Tag Archives: Oscar Wilde

Marginalia, no.318

The great things of life are what they seem to be, and for that reason, strange as it may sound to you, are difficult to interpret. But the little things of life are symbols.

~ Oscar Wilde, De Profundis

The hard part of drawing is to actually see the things you’re looking at. Your idea of a tree, a mountain, a person, will tend to devolve into symbol. You are constantly lured into seeing through your brain, by abstraction, rather than through your eye. But the wild, absurd, incredible fact of a thing in itself is always more than you can grasp.

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Marginalia, no.261

When one has weighed the sun in a balance, and measured the steps of the moon, and mapped out the seven heavens star by star, there still remains oneself. Who can calculate the orbit of his own soul?

~ Oscar Wilde, De Profundis

Quantum mechanics has it that the act of observing a system alters that system. Electrons, they say, are constrained by observation to behave like particles rather than waves. I don’t fully understand this, but I wonder about applying the “observer effect” more broadly. It may be that stars and planets droop with the gravity of a million gazes, that celebrities can’t help but make fools of themselves, and that introspection will get you no closer to self knowledge than watching reality TV.

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Marginalia, no.245

It was also said of Descartes that he entertained the sick with mathematics.

~ Gaby Wood, Edison’s Eve

Oscar Wilde writes in De Profundis that friends have a right to share in each other’s sufferings and when denied that right may pound at the door till admitted. It could only have been violence like this that persuaded Descartes’ friends to let him into their sick rooms. As Job once discovered, there are friends for sickness and friends for health. We hope they know which kind they are.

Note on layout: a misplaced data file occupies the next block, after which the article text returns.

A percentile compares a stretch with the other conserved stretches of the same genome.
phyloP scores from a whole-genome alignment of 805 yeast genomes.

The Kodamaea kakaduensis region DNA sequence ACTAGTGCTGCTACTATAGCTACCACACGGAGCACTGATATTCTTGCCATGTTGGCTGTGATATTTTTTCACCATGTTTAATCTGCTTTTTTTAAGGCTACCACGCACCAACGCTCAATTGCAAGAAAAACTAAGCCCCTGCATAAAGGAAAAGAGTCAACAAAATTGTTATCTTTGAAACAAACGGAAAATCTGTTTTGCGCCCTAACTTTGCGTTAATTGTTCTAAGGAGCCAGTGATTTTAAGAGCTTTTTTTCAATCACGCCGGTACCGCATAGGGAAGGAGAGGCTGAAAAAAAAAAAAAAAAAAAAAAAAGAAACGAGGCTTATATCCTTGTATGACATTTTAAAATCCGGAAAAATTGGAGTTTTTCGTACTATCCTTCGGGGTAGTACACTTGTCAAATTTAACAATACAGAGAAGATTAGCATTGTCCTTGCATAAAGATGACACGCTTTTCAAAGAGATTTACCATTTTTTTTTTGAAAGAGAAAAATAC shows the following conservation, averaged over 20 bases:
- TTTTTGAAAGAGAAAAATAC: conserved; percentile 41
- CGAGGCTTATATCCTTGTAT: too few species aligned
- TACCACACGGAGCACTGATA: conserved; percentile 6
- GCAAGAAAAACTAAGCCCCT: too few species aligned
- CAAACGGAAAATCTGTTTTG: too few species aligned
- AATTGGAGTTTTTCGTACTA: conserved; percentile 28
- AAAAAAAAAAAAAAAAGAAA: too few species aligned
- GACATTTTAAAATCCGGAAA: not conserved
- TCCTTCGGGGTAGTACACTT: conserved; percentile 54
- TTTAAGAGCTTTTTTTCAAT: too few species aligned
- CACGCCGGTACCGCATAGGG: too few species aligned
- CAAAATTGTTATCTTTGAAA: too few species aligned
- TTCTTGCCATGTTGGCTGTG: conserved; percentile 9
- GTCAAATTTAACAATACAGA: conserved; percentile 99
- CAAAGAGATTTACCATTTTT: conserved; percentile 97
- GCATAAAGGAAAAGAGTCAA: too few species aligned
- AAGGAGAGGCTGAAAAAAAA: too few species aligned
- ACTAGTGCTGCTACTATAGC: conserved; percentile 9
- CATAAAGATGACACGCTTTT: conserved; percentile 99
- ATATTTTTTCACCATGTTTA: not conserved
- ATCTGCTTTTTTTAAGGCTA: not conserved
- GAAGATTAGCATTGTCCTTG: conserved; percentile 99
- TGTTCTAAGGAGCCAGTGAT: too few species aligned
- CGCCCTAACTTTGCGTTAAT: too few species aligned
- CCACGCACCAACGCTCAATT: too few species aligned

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Less Praise, Please

Solon famously recommended calling no man happy until he was dead.  It’s just as advisable, I think, not to call him great.  There are some compliments that should only be paid after the object of admiration is safely deceased.  Otherwise it gets embarrassing.

Consider the biographical note written by Cécile Buffet for Alain Planes’ Harmonia Mundi CD, Haydn Piano Sonatas, Vol. 2.  Planes is a gifted pianist and (to judge by his photograph) he’s been on this planet much longer than I have, so it’s only right that his accomplishments are noted.  Buffet’s fawning idolatry, however, is too much:

A great lover and connoisseur of painting, no less learned in his passion for poetry, Alain Planes enjoys a career in his own image: right from the start he has followed the path of life rather than the siren songs of a glory that demands too many compromises. 

From a mother with an artistic temperament…he has inherited and retained fervent humility and disinterestedness of gesture.  In the end it is this that creates style – rigor is of little use without grace.

The man is still alive, for God’s sake.  Let’s not jinx him by smothering any perfectly adequate virtues he may posses with so much saccharine flattery.  If Plaines is as humble and disinterested as Buffet claims, he can only blush at this.  But then, did he have no say at all in the liner notes for his own CD?  No one should take himself this seriously.

Perhaps it’s just Gallic effusiveness.  I ought to be happy, I suppose, for the opportunity to be mildly scandalized, and for the laughs:

There is in him something of a curious blend of Proust and Wilde.  With the first he shares his relationship with time, profound, expanded, Schubertian.  With the second, a certain intellectual dandyism, a form of refined cynicism that nonetheless does not sacrifice tenderness.

Thankfully it’s the Expanded Schubertian and not the Intellectual Dandy that comes through in Planes’ music.  But if there is a bit of Wilde about him, it might serve as inoculation against his admirers’ excesses.  “Praise makes me humble,” Wilde once wrote, “but when I am abused I know I have touched the stars.”

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For the Birds

The highest, as the lowest, form of criticism is autobiography.

~ Oscar Wilde, from his ‘Preface’ to The Picture of Dorian Gray.  Does it follow that autobiography is always a form of criticism?  Criticism of personal experience?  There’s a superficial satisfaction in the reversal.  The merely confessional, in that case, would make up criticism at its lowest.  The rigorously reflective, its highest.  Or perhaps Wilde would disagree.

Robins scour the suburban lawns two hours before sunset.  Between the door and the mailbox yesterday I counted five: three males, two females.  One hopped ahead of me on the concrete walk and I thought for a moment he was leading me somewhere, that I was supposed to follow.  All were perfectly silent and watchful, hunting insects through the little forests of grass, intimately concerned with my intent; cautious, hungry.

Do birds engage in criticism or indulge in autobiography?  Is gravity nothing more than the weight of self-concern that prevents us chasing them into the willows?

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